Spin, 140 Characters at a Time

In the age of social media platforms like Facebook and Twitter, it’s easier than ever to directly interact with practically anyone and everyone. And in response to some of the charges we’ve leveled against the Humane Society of the United States, some people have taken full advantage of social media to ask HSUS a few tough questions.

(More power to them. We’re confident our research can withstand scrutiny, even from HSUS’s spin machine.)

On Monday we spotted a Twitter conversation between HSUS and someone we presume is a HumaneWatch reader. He asked HSUS about its support for Michael Vick and its lack of financial support for pet shelters. And as you might expect, the animal rights group didn’t exactly have good answers.

Here’s the full conversation:

SprayCanSam @HumaneSociety @veganbreak I didn't know vegans other than @peta supported the senseless killing of adoptable companion animals is shelters

SprayCanSam @veganbreak ask your buddies at @HumaneSociety how much of their budget goes to hands-on shelters. The answer will disgust you. Less than 1%

SprayCanSam I wonder if the @HumaneSociety will support all the dogfighters arrested in #Philly last week. They love Mike Vick so much. [vulgar hashtag deleted  -ed]

humanesociety @SprayCanSam it's a good thing they were arrested, raising awareness = raising number of dogfighting tips

SprayCanSam @HumaneSociety huh? It was entirely preventable. Supporting Mike Vick = increased dogfighting #philly http://t.co/JJLzxI6

SprayCanSam @HumaneSociety if you make a killer out to be a role model, others will follow in his footsteps. #mikevick

SprayCanSam @HumaneSociety how much of your annual budget goes to hands on shelters? Just curious…

humanesociety @SprayCanSam anytime a situation such as dogfighting has a spotlight shown on it, it increases awareness which increases tips etc

humanesociety @SprayCanSam you can see our complete financial reports on our website, we've been ranked in the top 10 most fiscally responsible by Worth

SprayCanSam@HumaneSociety so glorifying a convicted dogfighter helps stop dogfighting?

SprayCanSam @HumaneSociety I've seen your records. I just wanted to hear you say "less than one percent".

humanesociety @SprayCanSam that is not an accurate figure.

SprayCanSam @HumaneSociety so what is the accurate figure?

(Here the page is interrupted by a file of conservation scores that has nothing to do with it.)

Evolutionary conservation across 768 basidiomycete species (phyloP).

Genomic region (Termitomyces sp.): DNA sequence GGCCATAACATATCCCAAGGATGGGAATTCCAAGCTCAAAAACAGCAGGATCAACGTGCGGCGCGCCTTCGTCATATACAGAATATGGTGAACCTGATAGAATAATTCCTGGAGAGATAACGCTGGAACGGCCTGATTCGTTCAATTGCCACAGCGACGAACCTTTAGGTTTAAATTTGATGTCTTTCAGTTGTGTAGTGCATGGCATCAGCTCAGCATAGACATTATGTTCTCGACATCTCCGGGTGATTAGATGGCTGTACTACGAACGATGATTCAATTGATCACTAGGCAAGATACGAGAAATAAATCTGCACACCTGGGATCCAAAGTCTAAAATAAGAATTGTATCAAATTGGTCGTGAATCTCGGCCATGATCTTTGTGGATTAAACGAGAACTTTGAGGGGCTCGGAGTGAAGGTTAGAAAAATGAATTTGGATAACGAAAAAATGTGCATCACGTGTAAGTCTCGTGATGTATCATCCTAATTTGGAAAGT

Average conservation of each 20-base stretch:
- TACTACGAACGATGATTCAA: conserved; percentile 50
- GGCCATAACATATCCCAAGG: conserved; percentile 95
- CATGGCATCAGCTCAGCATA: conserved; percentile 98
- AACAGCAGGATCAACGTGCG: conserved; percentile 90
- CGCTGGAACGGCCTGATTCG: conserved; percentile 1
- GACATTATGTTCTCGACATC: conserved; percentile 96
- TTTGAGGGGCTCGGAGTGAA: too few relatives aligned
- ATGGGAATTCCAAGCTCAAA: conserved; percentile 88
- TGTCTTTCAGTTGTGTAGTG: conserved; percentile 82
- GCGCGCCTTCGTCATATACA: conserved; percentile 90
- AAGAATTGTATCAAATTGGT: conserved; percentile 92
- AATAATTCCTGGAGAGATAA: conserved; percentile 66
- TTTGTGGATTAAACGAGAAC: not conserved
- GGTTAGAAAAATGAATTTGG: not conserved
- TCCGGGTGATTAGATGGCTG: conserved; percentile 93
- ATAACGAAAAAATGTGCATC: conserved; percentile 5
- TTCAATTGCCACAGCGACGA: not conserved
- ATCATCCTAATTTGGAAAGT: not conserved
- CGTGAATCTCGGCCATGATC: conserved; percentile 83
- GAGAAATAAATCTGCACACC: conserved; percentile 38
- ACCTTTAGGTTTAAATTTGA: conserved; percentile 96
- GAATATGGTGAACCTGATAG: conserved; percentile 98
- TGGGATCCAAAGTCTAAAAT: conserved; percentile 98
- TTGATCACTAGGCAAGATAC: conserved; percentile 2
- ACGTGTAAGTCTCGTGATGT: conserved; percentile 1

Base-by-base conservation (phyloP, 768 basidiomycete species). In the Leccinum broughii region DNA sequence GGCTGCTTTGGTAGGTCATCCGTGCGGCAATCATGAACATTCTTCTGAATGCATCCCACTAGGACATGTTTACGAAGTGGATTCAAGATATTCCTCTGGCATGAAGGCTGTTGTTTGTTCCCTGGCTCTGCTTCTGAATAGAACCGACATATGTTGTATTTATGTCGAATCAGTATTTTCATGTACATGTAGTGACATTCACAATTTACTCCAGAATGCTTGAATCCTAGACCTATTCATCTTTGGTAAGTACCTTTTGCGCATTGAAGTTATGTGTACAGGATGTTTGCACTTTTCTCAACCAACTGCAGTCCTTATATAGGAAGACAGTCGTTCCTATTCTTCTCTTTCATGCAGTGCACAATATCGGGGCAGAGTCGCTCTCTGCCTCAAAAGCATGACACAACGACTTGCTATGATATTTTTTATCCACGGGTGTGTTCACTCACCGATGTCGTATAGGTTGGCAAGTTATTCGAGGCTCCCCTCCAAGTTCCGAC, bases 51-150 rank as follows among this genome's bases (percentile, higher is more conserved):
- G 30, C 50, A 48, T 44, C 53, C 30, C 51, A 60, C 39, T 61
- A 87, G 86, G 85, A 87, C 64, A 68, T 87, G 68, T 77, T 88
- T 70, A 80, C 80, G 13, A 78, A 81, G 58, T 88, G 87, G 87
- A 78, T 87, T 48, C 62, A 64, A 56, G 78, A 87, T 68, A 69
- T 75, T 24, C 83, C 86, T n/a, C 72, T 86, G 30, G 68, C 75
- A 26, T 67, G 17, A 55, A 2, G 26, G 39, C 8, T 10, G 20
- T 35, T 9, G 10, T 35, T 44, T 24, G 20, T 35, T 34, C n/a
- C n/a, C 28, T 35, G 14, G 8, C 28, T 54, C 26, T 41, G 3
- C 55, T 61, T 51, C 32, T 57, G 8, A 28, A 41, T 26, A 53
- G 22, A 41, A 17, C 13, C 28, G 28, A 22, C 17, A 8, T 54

humanesociety @SprayCanSam we don't have a separate listing for that, our campaigns and programs and rescues often support local groups

humanesociety @SprayCanSam but again, that isn't our primary purpose. our primary mission is to help animals on a national scale

SprayCanSam @HumaneSociety you don't keep those kinds of records. Nice. Saving animals in hands-on shelters isn't your concern. Nice.

If you look up “dodgy” in the dictionary, chances are you’ll see a picture of HSUS’s Twitter page. Asked why it shares a minuscule amount of its budget with pet shelters, HSUS could only reply that Worth magazine has rated HSUS as fiscally responsible.

By the way, HSUS is no longer one of Worth magazine’s Top Ten Most Fiscally Responsible Charities. It was left off of the 2011 list in favor of the Kentucky Humane Society—a group which, unlike HSUS, actually cares for dogs and cats. And in any event, nobody asked HSUS about Worth.

Similarly, HSUS replied to another Twitter inquiry about its lack of pet shelter grants by claiming it spends 70 percent of its budget on programs. This is demonstrably untrue, and really just another diversion.

It’s interesting that HSUS admits it doesn’t have “a separate listing” of pet shelter grants. Oddly enough, we’ve put one together using HSUS’s own tax returns. And it shows HSUS spends less than one percent of its millions financially supporting pet shelters. Saying that number “is not an accurate figure” might hold water if HSUS actually kept that “separate listing.” (Otherwise, how would it know?)

One of these days, a hard-hitting journalist will really scrutinize HSUS’s priorities and spending habits. And spin won’t cut it.

Posted on 04/22/2011 at 9:22 pm by humanewatch.

Topics: Fundraising & MoneyPets

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